All of us who are old enough* to be accountable for our sins become subject to the second (or spiritual) death.

The Need for a Redeemer

God was not willing to let us become forever subject to death. He therefore provided a plan for our salvation as well as a Redeemer.

Christ—who was the son of the mortal, Mary, and the son of God, our Immortal Father—is that Redeemer.

Through his Atonement, Christ paid unconditionally to redeem us from the effects of mortal death. “For as in Adam all die, even so in Christ shall all be made alive.” (1 Corinthians 15:22)

Also through his Atonement, Christ paid conditionally to redeem us from the effects of our sins. The necessary conditions are that we exercise faith in Christ and his Atonement, repent, and receive a valid baptism (either in this life or by proxy in the next life). As we do these things we can begin to overcome the effects of spiritual death.

Choose Life

The Atonement of Christ enables resurrection, or in other words the rejoining of our spirits with our bodies. Our bodies then become perfect, glorious, and immortal.

The Atonement of Christ also enables reconciliation between God and each of his children.

Whereas the resurrection is guaranteed, a joyful reconciliation and reunion with God is not. We should therefore use our time in mortality to do everything we can to help activate the effects of Christ’s Atonement in our lives. By degrees we begin to overcome the second death as we learn to commune with God.

Some of the things we should do include praying, studying the scriptures and other words of inspired wisdom, controlling our thoughts and desires, seeking out the true prophets of God and following their counsel, and learning to love and serve our fellow beings.

Though we won’t ever completely overcome the effects of spiritual death while in this mortal existence, we can do much to put ourselves back in communication with God. It is through God’s love and mercy as typified and as made manifest in the great sacrifice of his son, Jesus Christ, that we have access to the things of Heaven.

Each day there are little things we do that will lift us above the mundane, help us have glimpses of Heaven, and let our spirits soar. Each day, we can choose to strive to overcome the spiritual death. We can choose to really be alive.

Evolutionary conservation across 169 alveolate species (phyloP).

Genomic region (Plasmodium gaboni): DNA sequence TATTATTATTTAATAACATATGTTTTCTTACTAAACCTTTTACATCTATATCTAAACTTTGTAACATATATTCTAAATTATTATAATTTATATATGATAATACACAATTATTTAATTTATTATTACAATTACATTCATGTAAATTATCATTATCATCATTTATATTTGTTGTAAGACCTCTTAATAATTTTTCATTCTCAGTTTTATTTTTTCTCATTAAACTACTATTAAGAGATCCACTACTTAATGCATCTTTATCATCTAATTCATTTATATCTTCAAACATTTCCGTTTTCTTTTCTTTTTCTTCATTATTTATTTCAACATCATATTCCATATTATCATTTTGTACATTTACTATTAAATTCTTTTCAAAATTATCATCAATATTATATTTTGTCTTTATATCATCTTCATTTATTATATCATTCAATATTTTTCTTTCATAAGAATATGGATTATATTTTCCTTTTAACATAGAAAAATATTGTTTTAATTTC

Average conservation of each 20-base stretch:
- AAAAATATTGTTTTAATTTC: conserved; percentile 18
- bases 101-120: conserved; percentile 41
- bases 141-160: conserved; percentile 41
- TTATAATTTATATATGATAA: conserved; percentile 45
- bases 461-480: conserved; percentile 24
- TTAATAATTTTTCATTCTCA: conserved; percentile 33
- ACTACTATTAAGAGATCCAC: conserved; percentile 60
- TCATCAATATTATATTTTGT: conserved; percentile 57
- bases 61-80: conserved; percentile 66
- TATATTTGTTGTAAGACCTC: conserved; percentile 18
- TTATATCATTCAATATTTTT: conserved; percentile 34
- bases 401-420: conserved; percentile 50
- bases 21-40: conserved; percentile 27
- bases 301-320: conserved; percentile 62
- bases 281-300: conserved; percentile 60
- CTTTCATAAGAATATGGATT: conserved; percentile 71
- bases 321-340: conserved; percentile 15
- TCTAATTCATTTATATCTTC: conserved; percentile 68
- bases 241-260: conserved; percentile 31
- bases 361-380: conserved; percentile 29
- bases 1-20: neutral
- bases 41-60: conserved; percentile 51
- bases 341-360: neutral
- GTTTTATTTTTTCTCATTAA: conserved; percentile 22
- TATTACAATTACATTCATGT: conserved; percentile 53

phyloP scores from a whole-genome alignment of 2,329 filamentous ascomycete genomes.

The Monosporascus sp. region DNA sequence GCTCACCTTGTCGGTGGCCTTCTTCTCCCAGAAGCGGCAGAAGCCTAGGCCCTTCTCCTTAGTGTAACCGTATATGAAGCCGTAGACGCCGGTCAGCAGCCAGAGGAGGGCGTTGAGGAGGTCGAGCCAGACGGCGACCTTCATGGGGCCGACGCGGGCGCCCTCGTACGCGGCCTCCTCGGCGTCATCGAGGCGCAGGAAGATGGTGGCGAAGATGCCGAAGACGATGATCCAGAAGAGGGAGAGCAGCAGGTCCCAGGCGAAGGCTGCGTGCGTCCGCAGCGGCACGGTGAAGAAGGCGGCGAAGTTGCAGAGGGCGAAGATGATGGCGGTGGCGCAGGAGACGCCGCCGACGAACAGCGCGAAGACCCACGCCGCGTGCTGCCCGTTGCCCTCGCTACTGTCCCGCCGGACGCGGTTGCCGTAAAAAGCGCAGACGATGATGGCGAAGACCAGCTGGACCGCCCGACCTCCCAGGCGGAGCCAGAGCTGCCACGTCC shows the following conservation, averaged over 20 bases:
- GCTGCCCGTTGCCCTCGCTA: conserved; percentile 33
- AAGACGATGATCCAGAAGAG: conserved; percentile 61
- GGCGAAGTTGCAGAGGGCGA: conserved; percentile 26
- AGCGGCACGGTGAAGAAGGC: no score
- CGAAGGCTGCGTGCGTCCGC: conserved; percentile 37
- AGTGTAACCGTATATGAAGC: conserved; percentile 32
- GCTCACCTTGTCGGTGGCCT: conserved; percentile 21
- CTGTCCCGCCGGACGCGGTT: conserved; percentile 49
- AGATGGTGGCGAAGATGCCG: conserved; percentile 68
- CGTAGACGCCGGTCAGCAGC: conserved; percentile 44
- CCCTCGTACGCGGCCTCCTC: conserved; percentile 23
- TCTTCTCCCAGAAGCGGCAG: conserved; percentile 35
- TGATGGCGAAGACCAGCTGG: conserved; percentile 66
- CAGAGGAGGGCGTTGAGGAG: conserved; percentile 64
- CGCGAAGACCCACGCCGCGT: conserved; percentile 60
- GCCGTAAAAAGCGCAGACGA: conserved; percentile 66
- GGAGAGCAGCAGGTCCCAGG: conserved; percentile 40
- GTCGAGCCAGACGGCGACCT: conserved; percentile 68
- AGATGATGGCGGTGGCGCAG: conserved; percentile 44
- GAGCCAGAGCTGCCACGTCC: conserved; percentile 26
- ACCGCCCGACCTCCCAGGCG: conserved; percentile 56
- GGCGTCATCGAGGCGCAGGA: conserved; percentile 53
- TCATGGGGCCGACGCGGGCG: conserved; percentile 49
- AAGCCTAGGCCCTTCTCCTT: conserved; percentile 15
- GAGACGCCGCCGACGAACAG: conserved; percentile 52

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*NOTE: I don’t think little children suffer spiritual death. Though they are physically removed from God while living on this earth they aren’t susceptible to the effects of sin. The Book of Mormon says “little children are alive in Christ”. (See Moroni, chapter 8.) They are without guilt. When they die they are completely worthy to return back into God's presence. The second death has no effect upon them.

Orem, Utah—25 January 2015—©2015 Daniel Kemper Lubben

Prayer and a Clogged Bathtub Drain

Over the last three weeks I’ve wasted about two liters of “Instant Power, Heavy Duty Drain Opener” that I bought at WalMart. Though the same product seemed to help Minda’s bathtub drain properly, it didn’t help unclog my bathtub drain one bit. By last weekend I was standing in nearly two inches of water by the time I finished showering.

So last Sunday morning as I was taking my shower I finally resorted to praying about the problem. I asked, “What should I do to unclog my drain? If the ‘heavy duty’ product doesn’t work, I don’t think Drano or Liquid Plumber will work. I'd rather not spend money I don't have on hiring a plumber. What should I do?.”

The answer to my prayer was immediate. “Try using the toilet plunger.” I listened.

So right after I had stepped out of the bathtub and dried off—and while the bathtub still had about 1½ inches of water in it—I put a toilet plunger over the drain and gave it a quick jab.

Voilà. The drain was instantly unclogged. It didn’t cost me a dime.
A more handy person might have thought of using a toilet plunger without requesting divine guidance. I'm not that bright. Thank goodness, God is willing to listen to the prayers of self-acknowledged fools.

Wouldn’t it be nice if all prayers were answered so immediately? The answers to some prayers come after a lifetime, but often we receive ‘tender mercies’ instantaneously—and without much effort or formality on our part.
There I was in a completely informal and, you might say, unholy setting. I hadn’t prayed out loud or on my knees. I certainly hadn’t fasted over the problem. I wasn’t dressed in my Sunday best. In fact, I was completely naked and all wet. And still my prayer was heard. Such a deal!

Prayer works. I highly recommend it.

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Orem, Utah—17 January 2015—©2015 Daniel Kemper Lubben

An Answer to Prayer on the FM Radio

When I was a little kid, my mother often had us say prayers when she tucked us into bed. Once their children were in bed for the night, Mom and Dad played music on the phonograph in the living room. I can still remember some of the old songs they played back in the 1950s…songs like Everybody Loves Redhead, Vaya Con Dios, and Tumbling Tumbleweed. Though Dad liked Dixieland jazz, he wouldn’t play that kind of music at night because it wouldn’t help us kids fall asleep. Once in a while my parents played a record of Strauss Waltzes. I especially liked The Blue Danube and Tales of Vienna Woods.